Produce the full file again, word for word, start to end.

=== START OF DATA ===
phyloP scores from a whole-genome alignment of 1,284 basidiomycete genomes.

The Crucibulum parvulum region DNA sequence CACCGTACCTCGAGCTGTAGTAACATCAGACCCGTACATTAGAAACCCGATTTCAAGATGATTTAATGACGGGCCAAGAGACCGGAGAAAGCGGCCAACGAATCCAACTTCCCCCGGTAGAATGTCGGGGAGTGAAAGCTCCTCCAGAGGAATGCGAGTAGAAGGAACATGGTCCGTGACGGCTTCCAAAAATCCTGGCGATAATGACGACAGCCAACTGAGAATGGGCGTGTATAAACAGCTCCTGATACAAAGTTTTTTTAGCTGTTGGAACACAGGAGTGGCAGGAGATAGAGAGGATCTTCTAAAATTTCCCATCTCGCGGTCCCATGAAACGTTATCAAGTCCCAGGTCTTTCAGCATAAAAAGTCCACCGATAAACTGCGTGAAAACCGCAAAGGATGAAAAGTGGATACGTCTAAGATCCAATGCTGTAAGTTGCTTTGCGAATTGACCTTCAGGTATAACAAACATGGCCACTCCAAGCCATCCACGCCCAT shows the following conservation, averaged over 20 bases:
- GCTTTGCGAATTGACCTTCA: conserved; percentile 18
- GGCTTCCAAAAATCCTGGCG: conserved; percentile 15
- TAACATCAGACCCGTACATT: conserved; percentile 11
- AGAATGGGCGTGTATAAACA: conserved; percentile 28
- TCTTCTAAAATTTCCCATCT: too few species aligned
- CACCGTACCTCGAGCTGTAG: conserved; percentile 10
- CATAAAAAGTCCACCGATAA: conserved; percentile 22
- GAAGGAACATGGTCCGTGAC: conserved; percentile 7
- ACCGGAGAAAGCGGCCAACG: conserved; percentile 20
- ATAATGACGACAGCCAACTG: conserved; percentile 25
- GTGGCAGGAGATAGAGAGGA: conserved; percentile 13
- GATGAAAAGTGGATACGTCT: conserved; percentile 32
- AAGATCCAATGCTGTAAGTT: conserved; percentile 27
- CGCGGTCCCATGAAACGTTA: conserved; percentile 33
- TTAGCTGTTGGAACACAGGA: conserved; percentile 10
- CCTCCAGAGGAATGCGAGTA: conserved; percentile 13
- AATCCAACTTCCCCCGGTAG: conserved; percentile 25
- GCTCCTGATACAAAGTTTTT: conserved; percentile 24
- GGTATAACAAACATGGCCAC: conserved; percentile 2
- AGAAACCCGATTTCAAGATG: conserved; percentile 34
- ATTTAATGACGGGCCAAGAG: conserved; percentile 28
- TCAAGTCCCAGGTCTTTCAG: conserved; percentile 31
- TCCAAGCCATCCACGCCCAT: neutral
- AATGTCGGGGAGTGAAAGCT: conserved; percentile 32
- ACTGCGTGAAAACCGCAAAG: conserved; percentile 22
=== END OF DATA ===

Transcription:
phyloP scores from a whole-genome alignment of 1,284 basidiomycete genomes.

The Crucibulum parvulum region DNA sequence CACCGTACCTCGAGCTGTAGTAACATCAGACCCGTACATTAGAAACCCGATTTCAAGATGATTTAATGACGGGCCAAGAGACCGGAGAAAGCGGCCAACGAATCCAACTTCCCCCGGTAGAATGTCGGGGAGTGAAAGCTCCTCCAGAGGAATGCGAGTAGAAGGAACATGGTCCGTGACGGCTTCCAAAAATCCTGGCGATAATGACGACAGCCAACTGAGAATGGGCGTGTATAAACAGCTCCTGATACAAAGTTTTTTTAGCTGTTGGAACACAGGAGTGGCAGGAGATAGAGAGGATCTTCTAAAATTTCCCATCTCGCGGTCCCATGAAACGTTATCAAGTCCCAGGTCTTTCAGCATAAAAAGTCCACCGATAAACTGCGTGAAAACCGCAAAGGATGAAAAGTGGATACGTCTAAGATCCAATGCTGTAAGTTGCTTTGCGAATTGACCTTCAGGTATAACAAACATGGCCACTCCAAGCCATCCACGCCCAT shows the following conservation, averaged over 20 bases:
- GCTTTGCGAATTGACCTTCA: conserved; percentile 18
- GGCTTCCAAAAATCCTGGCG: conserved; percentile 15
- TAACATCAGACCCGTACATT: conserved; percentile 11
- AGAATGGGCGTGTATAAACA: conserved; percentile 28
- TCTTCTAAAATTTCCCATCT: too few species aligned
- CACCGTACCTCGAGCTGTAG: conserved; percentile 10
- CATAAAAAGTCCACCGATAA: conserved; percentile 22
- GAAGGAACATGGTCCGTGAC: conserved; percentile 7
- ACCGGAGAAAGCGGCCAACG: conserved; percentile 20
- ATAATGACGACAGCCAACTG: conserved; percentile 25
- GTGGCAGGAGATAGAGAGGA: conserved; percentile 13
- GATGAAAAGTGGATACGTCT: conserved; percentile 32
- AAGATCCAATGCTGTAAGTT: conserved; percentile 27
- CGCGGTCCCATGAAACGTTA: conserved; percentile 33
- TTAGCTGTTGGAACACAGGA: conserved; percentile 10
- CCTCCAGAGGAATGCGAGTA: conserved; percentile 13
- AATCCAACTTCCCCCGGTAG: conserved; percentile 25
- GCTCCTGATACAAAGTTTTT: conserved; percentile 24
- GGTATAACAAACATGGCCAC: conserved; percentile 2
- AGAAACCCGATTTCAAGATG: conserved; percentile 34
- ATTTAATGACGGGCCAAGAG: conserved; percentile 28
- TCAAGTCCCAGGTCTTTCAG: conserved; percentile 31
- TCCAAGCCATCCACGCCCAT: neutral
- AATGTCGGGGAGTGAAAGCT: conserved; percentile 32
- ACTGCGTGAAAACCGCAAAG: conserved; percentile 22